I often get asked what the difference is between restoring and resetting an iPhone. I’ve also seen a lot of people seriously mess up their iPhones because they chose the wrong method and/or didn’t follow all the steps.
Lets be clear, here: there IS a difference between the two and not knowing which does what can seriously mess up your phone and its contents. No one wants to lose important pictures and memories, Ditto for music and game progress.
In this guide we explore what the difference is between a restore and a reset, in what instances you should use which, and the steps to follow when you do so.
Resetting Versus Restoring Your iPhone
Resetting your iPhone is the “lighter” version of formatting your device back to factory settings. A reset can be done directly on the iPhone itself--right in the Settings app--and doesn’t need to be connected to iTunes on a Mac or PC to complete.
When resetting your iPhone you have the option of resetting all the settings on the device to factory default or just the network, keyboard dictionary, home screen layout, or location and privacy settings. These settings are the preferences which make your iPhone yours: network passwords, icon arrangement, system and app settings, and the like.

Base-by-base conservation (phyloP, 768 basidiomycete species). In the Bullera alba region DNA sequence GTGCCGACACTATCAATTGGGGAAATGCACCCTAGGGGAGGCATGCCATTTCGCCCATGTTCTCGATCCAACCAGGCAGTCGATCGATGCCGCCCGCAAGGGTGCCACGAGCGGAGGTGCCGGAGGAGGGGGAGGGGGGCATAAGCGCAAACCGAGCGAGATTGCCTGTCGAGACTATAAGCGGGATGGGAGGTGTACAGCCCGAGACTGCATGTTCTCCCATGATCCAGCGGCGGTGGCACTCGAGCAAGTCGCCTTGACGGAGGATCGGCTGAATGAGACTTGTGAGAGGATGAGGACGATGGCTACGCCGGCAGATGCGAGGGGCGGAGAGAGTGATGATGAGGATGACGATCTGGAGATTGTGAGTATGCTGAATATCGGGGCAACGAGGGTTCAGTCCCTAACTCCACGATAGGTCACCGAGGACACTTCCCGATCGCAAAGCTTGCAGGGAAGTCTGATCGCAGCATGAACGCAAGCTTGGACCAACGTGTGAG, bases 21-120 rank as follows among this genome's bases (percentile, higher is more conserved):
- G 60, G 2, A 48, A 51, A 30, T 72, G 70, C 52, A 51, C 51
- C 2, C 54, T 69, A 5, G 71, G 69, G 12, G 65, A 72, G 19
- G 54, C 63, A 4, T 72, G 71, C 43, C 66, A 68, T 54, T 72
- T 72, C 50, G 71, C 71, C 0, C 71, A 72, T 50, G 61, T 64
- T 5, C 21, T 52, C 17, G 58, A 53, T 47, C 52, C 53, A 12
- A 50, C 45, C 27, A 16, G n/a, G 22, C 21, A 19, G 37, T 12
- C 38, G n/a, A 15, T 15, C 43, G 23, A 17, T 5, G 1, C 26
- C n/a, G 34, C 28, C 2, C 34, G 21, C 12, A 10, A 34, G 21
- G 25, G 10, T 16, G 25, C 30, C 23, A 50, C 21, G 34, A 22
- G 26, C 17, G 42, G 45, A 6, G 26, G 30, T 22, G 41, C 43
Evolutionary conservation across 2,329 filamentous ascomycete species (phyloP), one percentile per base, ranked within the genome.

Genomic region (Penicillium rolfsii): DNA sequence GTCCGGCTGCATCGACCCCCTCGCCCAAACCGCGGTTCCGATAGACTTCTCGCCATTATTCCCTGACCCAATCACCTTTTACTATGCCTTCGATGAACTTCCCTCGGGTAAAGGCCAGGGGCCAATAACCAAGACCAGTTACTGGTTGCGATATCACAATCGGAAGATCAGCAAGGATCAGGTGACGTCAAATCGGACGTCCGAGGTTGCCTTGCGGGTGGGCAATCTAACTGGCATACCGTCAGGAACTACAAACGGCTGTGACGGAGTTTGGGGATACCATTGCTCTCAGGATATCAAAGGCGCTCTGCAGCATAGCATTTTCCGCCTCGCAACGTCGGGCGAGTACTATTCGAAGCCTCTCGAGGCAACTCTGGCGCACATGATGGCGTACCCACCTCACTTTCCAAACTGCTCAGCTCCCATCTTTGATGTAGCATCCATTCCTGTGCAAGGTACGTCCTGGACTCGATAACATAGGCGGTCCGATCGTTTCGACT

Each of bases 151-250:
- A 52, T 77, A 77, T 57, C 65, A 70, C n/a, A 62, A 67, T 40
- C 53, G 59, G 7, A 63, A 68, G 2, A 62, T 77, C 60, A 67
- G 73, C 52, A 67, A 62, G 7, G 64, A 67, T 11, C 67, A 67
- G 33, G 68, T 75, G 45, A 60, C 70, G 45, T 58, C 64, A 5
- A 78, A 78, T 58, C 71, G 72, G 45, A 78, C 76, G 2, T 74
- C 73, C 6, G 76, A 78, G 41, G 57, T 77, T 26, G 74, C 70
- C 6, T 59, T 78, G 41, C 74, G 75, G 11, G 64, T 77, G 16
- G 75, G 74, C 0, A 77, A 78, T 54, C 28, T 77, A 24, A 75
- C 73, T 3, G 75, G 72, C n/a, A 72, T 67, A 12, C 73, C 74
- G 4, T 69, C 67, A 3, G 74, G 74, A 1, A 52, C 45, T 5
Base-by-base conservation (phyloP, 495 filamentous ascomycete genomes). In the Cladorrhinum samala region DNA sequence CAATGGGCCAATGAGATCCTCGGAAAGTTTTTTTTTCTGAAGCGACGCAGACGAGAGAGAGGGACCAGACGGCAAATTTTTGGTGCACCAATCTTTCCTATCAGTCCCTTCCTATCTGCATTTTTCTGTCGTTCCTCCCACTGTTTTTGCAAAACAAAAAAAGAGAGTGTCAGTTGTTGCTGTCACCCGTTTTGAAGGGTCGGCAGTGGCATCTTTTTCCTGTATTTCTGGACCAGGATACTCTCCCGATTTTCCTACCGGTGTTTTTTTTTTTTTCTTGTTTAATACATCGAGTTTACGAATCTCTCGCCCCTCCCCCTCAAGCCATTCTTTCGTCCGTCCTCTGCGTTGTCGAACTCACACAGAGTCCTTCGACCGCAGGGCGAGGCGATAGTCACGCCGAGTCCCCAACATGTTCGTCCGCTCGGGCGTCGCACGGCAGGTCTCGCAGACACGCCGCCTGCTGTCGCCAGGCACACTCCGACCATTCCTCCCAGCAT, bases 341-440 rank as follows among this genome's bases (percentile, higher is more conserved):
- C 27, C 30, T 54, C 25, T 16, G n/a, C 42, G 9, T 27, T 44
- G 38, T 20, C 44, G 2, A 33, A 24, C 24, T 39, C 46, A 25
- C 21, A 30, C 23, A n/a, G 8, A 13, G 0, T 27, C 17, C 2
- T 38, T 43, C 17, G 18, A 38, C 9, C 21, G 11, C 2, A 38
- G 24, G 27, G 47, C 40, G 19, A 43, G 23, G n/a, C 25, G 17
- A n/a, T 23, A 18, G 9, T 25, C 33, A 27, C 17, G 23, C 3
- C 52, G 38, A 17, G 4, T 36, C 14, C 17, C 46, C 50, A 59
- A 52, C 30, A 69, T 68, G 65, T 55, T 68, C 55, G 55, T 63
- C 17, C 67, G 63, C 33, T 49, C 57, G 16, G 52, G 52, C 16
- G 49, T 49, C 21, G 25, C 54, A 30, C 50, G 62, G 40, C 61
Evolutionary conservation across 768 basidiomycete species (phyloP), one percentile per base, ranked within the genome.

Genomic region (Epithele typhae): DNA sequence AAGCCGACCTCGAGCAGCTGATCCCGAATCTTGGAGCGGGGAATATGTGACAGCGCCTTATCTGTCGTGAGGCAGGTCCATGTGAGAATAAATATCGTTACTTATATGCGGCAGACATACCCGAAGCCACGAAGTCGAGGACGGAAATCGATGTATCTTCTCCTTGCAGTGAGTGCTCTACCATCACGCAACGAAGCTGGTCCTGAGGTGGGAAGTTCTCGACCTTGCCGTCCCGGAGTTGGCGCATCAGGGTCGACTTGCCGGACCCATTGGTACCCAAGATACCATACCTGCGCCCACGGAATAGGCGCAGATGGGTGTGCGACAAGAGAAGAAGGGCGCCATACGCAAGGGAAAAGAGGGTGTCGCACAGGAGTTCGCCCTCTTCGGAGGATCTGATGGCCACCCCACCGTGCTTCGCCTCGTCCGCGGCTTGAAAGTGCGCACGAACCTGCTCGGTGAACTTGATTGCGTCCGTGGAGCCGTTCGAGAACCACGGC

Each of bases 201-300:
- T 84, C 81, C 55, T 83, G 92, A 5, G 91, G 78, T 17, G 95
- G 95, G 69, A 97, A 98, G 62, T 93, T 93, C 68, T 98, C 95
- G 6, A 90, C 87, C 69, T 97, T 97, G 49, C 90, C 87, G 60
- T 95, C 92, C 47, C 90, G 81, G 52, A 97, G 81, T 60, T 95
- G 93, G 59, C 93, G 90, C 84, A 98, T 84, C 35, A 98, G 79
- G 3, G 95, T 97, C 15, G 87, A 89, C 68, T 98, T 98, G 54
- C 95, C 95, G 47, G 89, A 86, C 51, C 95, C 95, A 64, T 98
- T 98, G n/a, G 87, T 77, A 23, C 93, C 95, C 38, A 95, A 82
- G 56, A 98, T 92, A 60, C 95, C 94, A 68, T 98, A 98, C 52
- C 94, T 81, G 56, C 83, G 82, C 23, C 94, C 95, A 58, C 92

Restoring your iPhone is the “nuclear” version of formatting your device back to factory settings. A restore will wipe everything from your iPhone--settings, apps, the OS, and even the firmware itself. If you want the iPhone to be as close to the way it was when you first opened it from the box you want to restore it.
When You Want To Reset Vs Restore Your iPhone
Generally you want to reset your iPhone whenever you are having simple problems with it: it doesn’t join networks it should; you’ve lost control over icon arrangement; your privacy or location settings are a jumbled mess. Resetting your iPhone resets some or all (depending on what you choose) of the preferences from your iPhone, which can help resolve bugs or odd behaviour on your device.